Read more on Reuters.
See also :
a) Climate Ark Climate Change and Global Warming Portal
b) Summary for Policymakers of the Synthesis Report of the IPCC Fourth Assessment Report
DRAFT COPY 16 NOVEMBER 2007 (23 p.)
c) The 2831st Council meeting on General Affairs and External Relations held in Brussels on 19-20 November 2007 adopted conclusions on a communication from the Commission on the building of a "global climate change alliance" between the European Union and poor developing countries most vulnerable to climate change, in particular the least developed countries and small island developing states.
d) "Fighting climate change can't be the frosting on the cake of development, it needs to be baked into the recipe," said World Bank President Robert Zoellick in the European Parliament on 20th November.
Thursday, 22 November 2007
Date: Mon 19 November 2007
There are many examples of non-GM technologies have the potential to revolutionize agriculture more cheaply than does GM yet they have not had the
regard paid to them that they deserve.
There has been a confusion that GM and biotechnology are the same thing whereas in fact GM removes genes from one species and, using a far from exact technology, inserts these genes into other species. However biotechnology is the much broader science of the knowledge of the genome and this enables the understanding of the function of particular genes to be put to use in assisting conventional breeding techniques to produce results rapidly and consistently. There are also considerable benefits in that environmentalists who oppose GM crops are often supportive of MAS since there is no crossing of the species barrier and this means that the widespread international opposition to GM food crops is not likely to be evident in the commercialization of MAS food crops.
Another non-GM biotechnology which has produced wonderful results is the ‘embryo rescue plant breeding technique’ which has been used to produce Nerica rice which combines the high yield of Asian rice with the ability to withstand weeds of African rice and so produces a variety ideal for West African climatic conditions. Read more.
Download the full SOFA 2007 publication
Looking at fishery data from the past few decades, scientists found that increased mortality due to overfishing had favoured fish that matured smaller and earlier, yet also carried far fewer eggs at their first reproduction. Older data showed that a typical cod caught in Norway might have taken ten years to mature, while the same fish now would only take six years or even less, said Dieckmann.
"The question is not whether such evolution will occur, but how fast fishing practices bring about evolutionary changes and what the consequences will be," scientists wrote in their comment in Science, warning that such evolution may even be irreversible. Read more on Reuters.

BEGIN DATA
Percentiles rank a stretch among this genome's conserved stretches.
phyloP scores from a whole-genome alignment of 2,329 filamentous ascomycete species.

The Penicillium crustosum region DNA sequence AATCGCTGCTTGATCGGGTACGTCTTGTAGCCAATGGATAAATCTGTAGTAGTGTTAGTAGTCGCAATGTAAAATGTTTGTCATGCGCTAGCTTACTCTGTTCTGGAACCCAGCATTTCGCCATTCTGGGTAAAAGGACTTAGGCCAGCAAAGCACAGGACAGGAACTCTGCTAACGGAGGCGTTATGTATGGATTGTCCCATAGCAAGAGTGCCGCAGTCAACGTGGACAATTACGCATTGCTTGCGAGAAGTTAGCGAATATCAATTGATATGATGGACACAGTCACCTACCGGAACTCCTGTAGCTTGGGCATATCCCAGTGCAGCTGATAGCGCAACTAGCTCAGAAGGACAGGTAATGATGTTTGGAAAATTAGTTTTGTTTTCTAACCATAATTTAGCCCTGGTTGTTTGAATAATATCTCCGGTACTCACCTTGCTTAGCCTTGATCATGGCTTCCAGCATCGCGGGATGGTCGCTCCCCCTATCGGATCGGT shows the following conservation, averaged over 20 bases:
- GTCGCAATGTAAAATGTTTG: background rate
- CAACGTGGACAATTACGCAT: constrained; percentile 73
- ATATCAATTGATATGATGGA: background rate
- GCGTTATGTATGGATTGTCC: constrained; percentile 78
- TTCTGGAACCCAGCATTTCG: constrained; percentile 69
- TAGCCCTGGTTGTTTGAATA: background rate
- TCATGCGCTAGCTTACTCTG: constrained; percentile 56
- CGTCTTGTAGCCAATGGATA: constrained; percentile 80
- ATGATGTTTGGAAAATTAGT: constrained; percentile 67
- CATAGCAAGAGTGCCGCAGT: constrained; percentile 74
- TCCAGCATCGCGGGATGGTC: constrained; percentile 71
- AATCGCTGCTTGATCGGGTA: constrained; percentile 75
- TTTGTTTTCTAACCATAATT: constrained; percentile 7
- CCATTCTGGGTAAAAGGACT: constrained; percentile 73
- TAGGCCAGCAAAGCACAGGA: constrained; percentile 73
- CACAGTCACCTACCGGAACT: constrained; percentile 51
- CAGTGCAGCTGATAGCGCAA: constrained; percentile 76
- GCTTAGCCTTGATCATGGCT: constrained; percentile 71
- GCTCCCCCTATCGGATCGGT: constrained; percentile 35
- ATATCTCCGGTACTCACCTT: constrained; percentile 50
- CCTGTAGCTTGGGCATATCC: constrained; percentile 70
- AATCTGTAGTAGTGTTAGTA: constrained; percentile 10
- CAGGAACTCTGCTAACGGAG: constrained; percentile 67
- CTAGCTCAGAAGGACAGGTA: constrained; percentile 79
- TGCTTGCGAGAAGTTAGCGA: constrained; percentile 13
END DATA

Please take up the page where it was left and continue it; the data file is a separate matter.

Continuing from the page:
Tuesday, 20 November 2007
In order to effectively support the implementation of the Africa Action Plan and its appropriate focus on agricultural development as a key priority, the study recommends that the Bank:
- focus attention on achieving improvements in agricultural productivity
- increase the quantity and quality of analytical work and ensure that policy advice and lending are grounded in its findings, and rebuild its technical skills
- establish clear benchmarks for measuring progress
The FAO paper notes that not only does aquaculture help reduce hunger and malnutrition by providing food rich in protein, fatty acids, vitamins and minerals, it also significantly improves food security by creating jobs and raising incomes.
One worrying exception to the aquaculture boom is Africa, the only world region where per capita consumption of fish has dropped and whose share of global aquaculture production is less than one percent. "Africa has the full resource potential for aquaculture growth," FAO's paper said, and should be a "priority region" for aid aimed at promoting aquaculture development.
See also the FAO Aquaculture website
- The Forum promotes practices and policies for the enhancement of global trade and investment. It provides new opportunities for business networking and partnerships, drawing on the Commonwealth’s comparative advantage in areas such as services, information and communications technology, banking and financial services, manufacturing, agriculture, and natural resources.
- The Forum is aimed at global business leaders, particularly from the Commonwealth, Africa, Asia, and Europe. Speakers and panellists include Heads of Government, Ministers of Finance, Trade and Development, Chairmen and Chief Executives of business, and other industry leaders.
- The Forum focuses on new opportunities for investment partnerships across different regions within the Commonwealth and internationally.
The Forum has an impressive list of speakers:
HE Yoweri Museveni,President of Uganda
HE Armandao Guebuza,President, Mozambique
HE Paul Kagame,President of Rwanda
HE Levy Mwanawasa, President, Zambia
Rt Hon Donald McKinnon, Commonwealth Secretary General
His Highness the Aga Khan,Aga Khan Development Network
Alexander Cummings, President and Chief Operating Officer,Africa Coca Cola
Bryan Sanderson,Fmr. Chairman,Standard Chartered
Cyril Ramaphosa,Exec Chairman,Shanduka Group & Chairman MTN
Donald Kaberuka,President, African Development Bank